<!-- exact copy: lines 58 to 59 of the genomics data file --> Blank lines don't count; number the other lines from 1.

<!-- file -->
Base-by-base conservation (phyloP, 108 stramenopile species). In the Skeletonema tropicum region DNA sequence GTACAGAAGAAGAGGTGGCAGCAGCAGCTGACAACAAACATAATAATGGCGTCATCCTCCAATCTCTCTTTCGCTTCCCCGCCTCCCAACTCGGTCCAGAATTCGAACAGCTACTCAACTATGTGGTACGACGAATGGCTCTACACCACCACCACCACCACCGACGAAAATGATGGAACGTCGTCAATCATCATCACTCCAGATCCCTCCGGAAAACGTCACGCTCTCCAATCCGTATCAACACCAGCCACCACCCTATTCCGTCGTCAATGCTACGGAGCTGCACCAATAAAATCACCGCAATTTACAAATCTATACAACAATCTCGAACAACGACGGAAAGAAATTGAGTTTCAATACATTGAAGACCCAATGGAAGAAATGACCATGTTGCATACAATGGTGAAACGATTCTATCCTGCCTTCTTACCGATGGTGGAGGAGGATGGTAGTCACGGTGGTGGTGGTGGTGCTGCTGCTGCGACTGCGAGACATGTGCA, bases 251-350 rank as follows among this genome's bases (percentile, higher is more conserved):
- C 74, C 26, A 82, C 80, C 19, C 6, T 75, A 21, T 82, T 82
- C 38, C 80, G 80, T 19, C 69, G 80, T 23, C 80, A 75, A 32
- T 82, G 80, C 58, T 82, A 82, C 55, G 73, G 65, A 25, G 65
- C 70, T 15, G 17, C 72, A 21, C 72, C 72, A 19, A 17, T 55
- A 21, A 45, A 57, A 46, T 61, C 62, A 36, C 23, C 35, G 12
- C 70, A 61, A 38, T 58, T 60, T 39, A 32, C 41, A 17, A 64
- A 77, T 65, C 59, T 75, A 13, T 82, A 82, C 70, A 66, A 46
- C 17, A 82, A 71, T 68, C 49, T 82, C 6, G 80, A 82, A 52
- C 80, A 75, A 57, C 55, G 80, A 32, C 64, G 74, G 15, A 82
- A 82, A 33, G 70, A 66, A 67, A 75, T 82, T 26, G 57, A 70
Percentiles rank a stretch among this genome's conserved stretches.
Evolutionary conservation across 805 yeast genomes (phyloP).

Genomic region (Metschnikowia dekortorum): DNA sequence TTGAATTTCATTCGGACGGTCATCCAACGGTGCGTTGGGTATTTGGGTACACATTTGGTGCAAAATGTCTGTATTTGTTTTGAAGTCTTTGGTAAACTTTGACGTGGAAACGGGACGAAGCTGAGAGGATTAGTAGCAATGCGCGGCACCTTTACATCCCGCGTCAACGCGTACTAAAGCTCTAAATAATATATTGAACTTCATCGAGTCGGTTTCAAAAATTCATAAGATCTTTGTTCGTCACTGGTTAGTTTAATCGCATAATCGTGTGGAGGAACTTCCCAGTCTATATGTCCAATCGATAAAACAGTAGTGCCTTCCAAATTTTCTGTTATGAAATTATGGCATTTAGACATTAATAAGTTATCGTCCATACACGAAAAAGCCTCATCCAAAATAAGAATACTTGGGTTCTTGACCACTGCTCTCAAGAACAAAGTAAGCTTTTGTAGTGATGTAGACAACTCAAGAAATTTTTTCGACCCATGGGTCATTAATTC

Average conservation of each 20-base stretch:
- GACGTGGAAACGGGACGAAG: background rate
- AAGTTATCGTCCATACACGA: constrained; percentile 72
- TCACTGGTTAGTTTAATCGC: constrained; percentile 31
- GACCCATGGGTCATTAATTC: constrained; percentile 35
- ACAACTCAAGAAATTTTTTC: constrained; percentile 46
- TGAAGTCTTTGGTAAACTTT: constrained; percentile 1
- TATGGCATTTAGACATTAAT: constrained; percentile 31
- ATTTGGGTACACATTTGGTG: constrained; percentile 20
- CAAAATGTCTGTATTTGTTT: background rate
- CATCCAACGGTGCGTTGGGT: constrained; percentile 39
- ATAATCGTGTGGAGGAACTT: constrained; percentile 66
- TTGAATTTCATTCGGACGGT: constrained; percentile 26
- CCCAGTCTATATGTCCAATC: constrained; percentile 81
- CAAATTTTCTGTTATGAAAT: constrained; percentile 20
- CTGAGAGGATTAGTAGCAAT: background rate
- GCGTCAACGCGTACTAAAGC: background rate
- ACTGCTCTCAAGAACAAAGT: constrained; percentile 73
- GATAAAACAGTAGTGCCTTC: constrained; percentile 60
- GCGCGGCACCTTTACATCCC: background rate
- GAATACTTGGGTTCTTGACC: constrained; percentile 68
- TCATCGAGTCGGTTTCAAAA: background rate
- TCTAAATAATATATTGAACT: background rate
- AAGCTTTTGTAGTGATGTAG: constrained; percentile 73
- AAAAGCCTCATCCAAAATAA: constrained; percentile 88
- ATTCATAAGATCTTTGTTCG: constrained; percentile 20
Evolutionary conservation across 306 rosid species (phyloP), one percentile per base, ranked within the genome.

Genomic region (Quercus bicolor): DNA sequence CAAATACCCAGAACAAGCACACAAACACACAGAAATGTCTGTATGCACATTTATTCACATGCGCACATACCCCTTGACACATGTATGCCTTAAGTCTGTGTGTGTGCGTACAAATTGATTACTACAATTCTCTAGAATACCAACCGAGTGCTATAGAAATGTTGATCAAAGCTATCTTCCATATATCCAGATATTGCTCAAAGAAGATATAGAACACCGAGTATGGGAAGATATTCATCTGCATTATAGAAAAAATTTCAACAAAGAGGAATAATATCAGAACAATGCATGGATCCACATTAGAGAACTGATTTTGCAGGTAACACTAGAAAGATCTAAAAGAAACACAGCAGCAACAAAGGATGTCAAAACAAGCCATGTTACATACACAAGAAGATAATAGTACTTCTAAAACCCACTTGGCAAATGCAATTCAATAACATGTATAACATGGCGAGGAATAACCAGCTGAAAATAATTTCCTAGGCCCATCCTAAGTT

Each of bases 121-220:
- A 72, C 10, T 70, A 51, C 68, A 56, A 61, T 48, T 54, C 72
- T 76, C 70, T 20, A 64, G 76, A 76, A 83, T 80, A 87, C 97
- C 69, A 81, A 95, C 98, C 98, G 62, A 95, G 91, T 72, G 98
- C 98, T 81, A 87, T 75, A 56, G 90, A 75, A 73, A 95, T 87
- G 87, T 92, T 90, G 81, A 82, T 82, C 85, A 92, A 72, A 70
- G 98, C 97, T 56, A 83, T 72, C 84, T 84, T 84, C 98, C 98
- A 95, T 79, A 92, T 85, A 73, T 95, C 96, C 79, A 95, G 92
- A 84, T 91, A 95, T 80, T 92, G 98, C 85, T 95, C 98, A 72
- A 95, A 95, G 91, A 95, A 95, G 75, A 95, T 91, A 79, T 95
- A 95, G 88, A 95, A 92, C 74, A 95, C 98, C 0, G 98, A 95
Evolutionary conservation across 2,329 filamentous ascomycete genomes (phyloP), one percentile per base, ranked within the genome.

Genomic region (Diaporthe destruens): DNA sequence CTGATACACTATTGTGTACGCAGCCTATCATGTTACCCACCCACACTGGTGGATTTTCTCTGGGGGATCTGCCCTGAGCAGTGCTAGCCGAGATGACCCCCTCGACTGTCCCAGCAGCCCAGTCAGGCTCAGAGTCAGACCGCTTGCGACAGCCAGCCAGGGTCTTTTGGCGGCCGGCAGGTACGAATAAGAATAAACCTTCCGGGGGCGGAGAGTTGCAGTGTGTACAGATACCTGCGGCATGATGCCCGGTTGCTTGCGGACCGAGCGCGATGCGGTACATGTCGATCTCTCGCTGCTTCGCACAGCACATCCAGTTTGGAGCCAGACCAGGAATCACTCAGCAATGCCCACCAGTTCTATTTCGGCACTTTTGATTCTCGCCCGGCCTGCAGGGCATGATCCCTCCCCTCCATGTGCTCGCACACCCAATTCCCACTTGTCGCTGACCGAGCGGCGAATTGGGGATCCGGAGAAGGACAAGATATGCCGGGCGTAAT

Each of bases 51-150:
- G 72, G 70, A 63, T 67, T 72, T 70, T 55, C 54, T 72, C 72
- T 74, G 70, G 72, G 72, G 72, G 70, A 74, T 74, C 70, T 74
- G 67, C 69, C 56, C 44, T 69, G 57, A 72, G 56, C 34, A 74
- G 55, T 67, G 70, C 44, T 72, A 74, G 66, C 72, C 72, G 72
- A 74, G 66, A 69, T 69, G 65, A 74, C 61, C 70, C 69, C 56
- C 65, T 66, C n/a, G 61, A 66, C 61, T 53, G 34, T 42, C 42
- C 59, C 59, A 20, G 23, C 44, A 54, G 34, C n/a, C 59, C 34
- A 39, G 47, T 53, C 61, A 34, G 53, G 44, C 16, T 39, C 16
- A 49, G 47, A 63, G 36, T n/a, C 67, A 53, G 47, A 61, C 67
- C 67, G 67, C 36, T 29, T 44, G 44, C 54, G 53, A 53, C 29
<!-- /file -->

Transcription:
- T 74, G 70, G 72, G 72, G 72, G 70, A 74, T 74, C 70, T 74
- G 67, C 69, C 56, C 44, T 69, G 57, A 72, G 56, C 34, A 74